By Ian Donaldson
‘Of all styles he loved most to be named honest, and hath of that an hundred letters so naming him’, wrote Ben Jonson’s Scottish friend, William Drummond, after Jonson had visited him at his castle at Hawthornden on the River Esk, seven miles south of Edinburgh, in 1618. ‘Honest’ seems a reasonable word to use in relation to Jonson’s character. Those closest to him complained at times that he was vain, egotistical, boastful, a bit of a bully, and that he drank too much, but never accused him of deceit. But it’s possible none the less to sense a certain strain within this reported self-description. If you’re an honest man, why would you need a hundred letters testifying to this fact? Why would you want not merely to be honest, but to be named as honest?
One possible explanation could be that you were required to appear in a court of law or before some other tribunal where your integrity, challenged by others, needed to be formally vouched for. Throughout his career Jonson was indeed in constant trouble with the authorities, and obliged repeatedly to assert that his satirical writings weren’t seditious, that they weren’t aimed at particular persons, and weren’t likely to endanger the security of the state. One of his first theatrical ventures, a now-lost comedy called The Isle of Dogs, written in collaboration with Thomas Nashe and performed at the Swan theatre in 1597, landed him and two fellow-players in Marshalsea prison on charges of sedition and ‘lewd and mutinous behaviour’, and provoked an edict from the Privy Council declaring that all theatrical activity in London should be henceforth suspended — as for several months it was — and that all London playhouses be ‘plucked down’: as happily, in the end, they were not. Had the edict been fully carried out, the world would never have seen such works as Hamlet and King Lear and Macbeth and The Tempest, Volpone and The Alchemist, The Changeling and The Revenger’s Tragedy: plays from the richest theatrical period England has ever known.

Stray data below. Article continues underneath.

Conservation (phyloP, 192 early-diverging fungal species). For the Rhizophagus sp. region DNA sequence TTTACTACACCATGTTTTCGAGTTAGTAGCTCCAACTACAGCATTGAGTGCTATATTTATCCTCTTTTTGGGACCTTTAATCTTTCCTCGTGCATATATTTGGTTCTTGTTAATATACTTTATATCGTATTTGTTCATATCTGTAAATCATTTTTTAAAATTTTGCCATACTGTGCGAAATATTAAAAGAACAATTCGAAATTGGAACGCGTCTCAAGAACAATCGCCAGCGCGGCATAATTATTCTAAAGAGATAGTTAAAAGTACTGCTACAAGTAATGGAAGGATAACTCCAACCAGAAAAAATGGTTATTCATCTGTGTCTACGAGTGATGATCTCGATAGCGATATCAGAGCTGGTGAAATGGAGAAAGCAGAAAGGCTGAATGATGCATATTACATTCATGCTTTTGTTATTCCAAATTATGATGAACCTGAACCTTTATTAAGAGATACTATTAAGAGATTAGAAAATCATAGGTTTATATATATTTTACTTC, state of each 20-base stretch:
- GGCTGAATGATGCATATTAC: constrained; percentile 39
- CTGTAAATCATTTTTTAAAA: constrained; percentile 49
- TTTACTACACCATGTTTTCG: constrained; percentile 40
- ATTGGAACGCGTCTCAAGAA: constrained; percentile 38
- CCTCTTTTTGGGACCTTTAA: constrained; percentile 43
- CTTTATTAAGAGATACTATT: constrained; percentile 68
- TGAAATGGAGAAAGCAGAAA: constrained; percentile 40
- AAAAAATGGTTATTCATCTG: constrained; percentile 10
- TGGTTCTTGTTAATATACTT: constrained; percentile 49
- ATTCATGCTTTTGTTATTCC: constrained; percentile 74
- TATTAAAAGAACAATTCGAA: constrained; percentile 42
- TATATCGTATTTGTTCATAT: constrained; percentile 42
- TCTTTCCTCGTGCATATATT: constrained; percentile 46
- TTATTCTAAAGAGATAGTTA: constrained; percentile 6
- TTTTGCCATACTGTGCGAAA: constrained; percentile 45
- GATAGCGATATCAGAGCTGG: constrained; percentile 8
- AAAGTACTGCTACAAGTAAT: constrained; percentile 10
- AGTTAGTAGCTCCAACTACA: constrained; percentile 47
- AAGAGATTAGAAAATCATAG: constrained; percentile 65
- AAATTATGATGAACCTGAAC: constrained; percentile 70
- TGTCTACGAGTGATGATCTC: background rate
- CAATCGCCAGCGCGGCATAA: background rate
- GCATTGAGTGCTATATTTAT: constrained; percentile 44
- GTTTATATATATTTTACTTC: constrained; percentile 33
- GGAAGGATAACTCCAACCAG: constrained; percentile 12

A year later Jonson was back in jail again on a charge of manslaughter, having killed in a sword-fight one of the players with whom he’d been imprisoned the previous summer. Expecting soon to be hanged, he rashly converted to Catholicism, but was released after pleading benefit of clergy: an archaic legal device which allowed for a stay of execution if you could prove you were literate by reading the first verse of Psalm 51 (or if you were cunning, by committing that verse to memory). In the years that followed, Jonson was in renewed trouble with the authorities. He was hauled before the Privy Council on charges of ‘popery and treason’ for his tragedy of Sejanus; summoned to the Consistory Courts for recusancy (failing to receive the Anglican communion); and clapped in jail once more for his comedy Eastward Ho!, written in collaboration with his friends George Chapman and John Marston, that contained some glancing satire on the powerful Scottish members of James’s court. ‘The report was they should then had their ears cut and noses’, Jonson later told his friend William Drummond, but once again he and his collaborators managed to escape the expected punishment. Throughout the latter part of his career, Jonson – now England’s most celebrated writer — was quizzed by the civil and religious authorities about a number of his plays, and brought before the Attorney-General on suspicion of having written verses in praise of John Felton, the assassin of Charles I’s favourite courtier, the deeply unpopular George Villiers, Duke of Buckingham. All of these charges Jonson managed successfully to deflect and to deny.